Land-reclamation campaign by indigenous Mapuches scorches southern Chile


Thousands of ethnic Mapuches, Chile’s largest indigenous group, protest in Santiago. (MARTIN BERNETTI/Agence France-Presse via Getty Images)

The Mapuche warriors of southern Chile were so fierce, they conquered the conquistadors, driving out the Spanish invaders in the 1600s.

Today they are at war again, taking back ancestral land one farmhouse at a time.

“They broke in and put a shotgun to my 70-year-old mother’s head,” said Rudy Hernan, recalling the night when a dozen masked men drove his family off their 50-acre farm.

“They say the land belongs to them, but I thought this was Chile,” he said. “Aren’t we all Chilean?”

His question is at the heart of what is known as the Mapuche conflict, which has become Chile’s open wound. It is a case of colliding histories as messy and complicated as any in the Americas, at a time when a voracious need for more oil, timber, gold and other resources is triggering new clashes with the region’s oldest inhabitants.

In Chile, the territory in dispute and the indigenous minority are proportionally much larger than perhaps anywhere else. The number of Chileans who identify as Mapuche has grown rapidly, accounting for nearly 10 percent of the country’s 18 million inhabitants, although militant nationalists are a much smaller share.


A sign posted outside Ercilla declares this land “Mapuche territory” of the “Temucuicui Autonomous Community.” (Nick Miroff/The Washington Post)

Another sign outside the town of Ercilla reads “recovered territory.” After the former owners left their home, a Mapuche family moved in. (Nick Miroff/The Washington Post)

The worst of the violence has flared in southern Chile’s fertile Araucania region, where the rapid expansion of the paper-pulp industry, once championed as an engine for growth, turned out to be a time bomb.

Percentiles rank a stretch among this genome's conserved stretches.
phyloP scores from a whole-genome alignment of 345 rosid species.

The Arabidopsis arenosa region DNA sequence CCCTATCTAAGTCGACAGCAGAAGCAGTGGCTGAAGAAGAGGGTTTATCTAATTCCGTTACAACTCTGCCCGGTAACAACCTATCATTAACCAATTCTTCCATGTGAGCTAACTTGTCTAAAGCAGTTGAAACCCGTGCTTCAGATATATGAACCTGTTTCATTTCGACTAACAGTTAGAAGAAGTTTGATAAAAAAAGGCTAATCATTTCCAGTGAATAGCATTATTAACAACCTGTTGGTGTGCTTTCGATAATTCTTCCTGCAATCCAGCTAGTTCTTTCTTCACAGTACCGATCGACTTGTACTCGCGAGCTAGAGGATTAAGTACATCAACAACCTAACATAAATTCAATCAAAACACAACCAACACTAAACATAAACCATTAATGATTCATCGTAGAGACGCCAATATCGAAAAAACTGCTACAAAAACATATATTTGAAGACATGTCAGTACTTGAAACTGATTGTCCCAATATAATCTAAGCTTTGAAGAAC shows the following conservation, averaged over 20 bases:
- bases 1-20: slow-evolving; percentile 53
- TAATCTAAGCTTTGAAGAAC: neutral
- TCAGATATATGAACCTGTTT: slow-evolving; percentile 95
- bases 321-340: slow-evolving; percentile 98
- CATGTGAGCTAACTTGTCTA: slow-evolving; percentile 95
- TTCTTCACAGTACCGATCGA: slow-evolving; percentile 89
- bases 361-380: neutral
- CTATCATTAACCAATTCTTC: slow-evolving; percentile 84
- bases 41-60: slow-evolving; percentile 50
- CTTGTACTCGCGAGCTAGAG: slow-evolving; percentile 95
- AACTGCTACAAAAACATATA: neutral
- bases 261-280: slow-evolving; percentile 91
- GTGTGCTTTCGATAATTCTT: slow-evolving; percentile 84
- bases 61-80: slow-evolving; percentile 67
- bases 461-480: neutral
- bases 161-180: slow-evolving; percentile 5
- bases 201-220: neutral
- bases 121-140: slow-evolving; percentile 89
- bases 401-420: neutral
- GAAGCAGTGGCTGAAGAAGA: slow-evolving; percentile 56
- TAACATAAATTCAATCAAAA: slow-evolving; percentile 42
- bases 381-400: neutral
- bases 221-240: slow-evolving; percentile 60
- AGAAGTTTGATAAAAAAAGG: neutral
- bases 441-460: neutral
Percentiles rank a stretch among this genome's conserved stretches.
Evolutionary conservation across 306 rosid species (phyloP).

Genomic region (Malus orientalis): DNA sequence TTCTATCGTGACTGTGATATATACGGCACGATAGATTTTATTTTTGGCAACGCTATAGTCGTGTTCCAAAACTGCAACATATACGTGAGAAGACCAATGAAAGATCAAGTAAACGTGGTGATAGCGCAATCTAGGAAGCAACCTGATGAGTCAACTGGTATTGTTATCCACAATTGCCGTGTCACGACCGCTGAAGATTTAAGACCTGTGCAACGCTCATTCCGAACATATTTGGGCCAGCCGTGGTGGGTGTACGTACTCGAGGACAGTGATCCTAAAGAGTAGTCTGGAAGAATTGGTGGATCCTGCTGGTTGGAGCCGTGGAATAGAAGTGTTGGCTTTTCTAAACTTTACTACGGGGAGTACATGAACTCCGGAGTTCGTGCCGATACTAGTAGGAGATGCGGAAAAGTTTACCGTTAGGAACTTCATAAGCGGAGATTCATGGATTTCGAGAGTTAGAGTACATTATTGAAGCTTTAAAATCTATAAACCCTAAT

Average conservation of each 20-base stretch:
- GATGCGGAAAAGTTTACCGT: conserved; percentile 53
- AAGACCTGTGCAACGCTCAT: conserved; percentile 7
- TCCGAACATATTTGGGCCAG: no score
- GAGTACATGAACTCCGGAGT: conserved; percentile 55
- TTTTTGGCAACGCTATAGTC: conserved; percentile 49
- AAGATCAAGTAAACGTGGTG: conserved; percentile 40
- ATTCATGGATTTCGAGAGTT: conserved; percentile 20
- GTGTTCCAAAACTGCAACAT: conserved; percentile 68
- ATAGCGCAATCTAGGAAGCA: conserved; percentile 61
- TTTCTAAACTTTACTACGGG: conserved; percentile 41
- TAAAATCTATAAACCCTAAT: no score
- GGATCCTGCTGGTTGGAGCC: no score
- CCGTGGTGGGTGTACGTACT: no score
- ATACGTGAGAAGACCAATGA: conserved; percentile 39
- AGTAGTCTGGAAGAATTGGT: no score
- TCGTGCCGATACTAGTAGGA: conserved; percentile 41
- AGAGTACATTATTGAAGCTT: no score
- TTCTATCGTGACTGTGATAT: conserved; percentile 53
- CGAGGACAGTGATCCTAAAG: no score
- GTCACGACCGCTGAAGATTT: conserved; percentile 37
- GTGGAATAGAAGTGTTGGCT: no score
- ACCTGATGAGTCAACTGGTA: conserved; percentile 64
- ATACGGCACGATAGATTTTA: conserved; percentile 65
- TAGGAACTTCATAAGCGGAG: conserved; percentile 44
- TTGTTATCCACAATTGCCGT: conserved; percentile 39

Vast pine and eucalyptus plantations blanket millions of acres, but unlike wheat, oats or other local crops, the tree farms provide few jobs, as the saplings need years to mature and require little maintenance. The cultivated trees are insatiably thirsty, absorbing far more groundwater than the local native forests they replaced.

Mapuche subsistence farmers, often living on tiny plots immediately downhill from the tree farms, saw their wells and springs go dry.

“In the summer, there is no water,” said Mapuche activist Jose Quipal, 33, his long hair pulled back as he cleared blackberry vines with a scythe alongside his wife on a recent morning.

Fresh out of prison after a four-year sentence for attacking timber company equipment, Quipal had joined other young Mapuches from their struggling village to commandeer the 1,400-acre farm of the white landowner next door.


Jose Quipal clears blackberry brush from a field where he and his family are squatting on land “occupied” by the Mapuche. (Nick Miroff/The Washington Post)

Two days earlier, he had moved his wife and their 2-year-old son into a new one-room cabin on the property, like a homesteader.

“We didn’t have a house of our own, or any land,” Quipal said. “But this land belongs to our people. It was taken from us, and we’re taking it back.”

Signs of the struggle

One of the hottest flash points is this farming town, Ercilla, amid rolling green valleys and misty pastures 360 miles south of Chile’s capital, Santiago.

Ercilla doesn’t quite feel like a war zone, but road signs here are defaced with Mapuche nationalist graffiti. Chile’s national police, wearing body armor, hunker down in makeshift command posts that resemble forward operating bases. Along the main highway, signs notify motorists of 24-hour video surveillance where saboteurs have stopped logging trucks in the middle of the night to set them ablaze.

Several Mapuche activists have been killed by police. Others have been sent to prison on charges that their actions amounted to terrorism.

By most accounts, tensions are higher now than perhaps at any time since the 1880s, when the Chilean army, fresh from its defeat of Peru and Bolivia in the War of the Pacific, marched in to subdue the Mapuche and complete the country’s territorial unification. A similar campaign vanquished the Mapuche on the southwest plains of Argentina. The conquests were no less brutal than the American Indian wars of the same era.

The Mapuche were forcibly resettled on small tracts of land, and for the next century, they lived more or less as farm laborers for the European settlers who displaced them. Many left for jobs in Chile’s urban factories and on mega-farms farther north, where they have endured decades of discrimination.


Mapuche natives protest in front of La Moneda, the presidential palace in Santiago. (Martin Bernetti/Agence France-Presse via Getty Images)

Faced with international and domestic criticism over the Mapuches’ historic plight and a welling sense of collective guilt, the Chilean government has been trying to make amends. It is purchasing land and attempting to transfer it to the Mapuche in an orderly, incremental fashion.

Some activists aren’t willing to wait that long.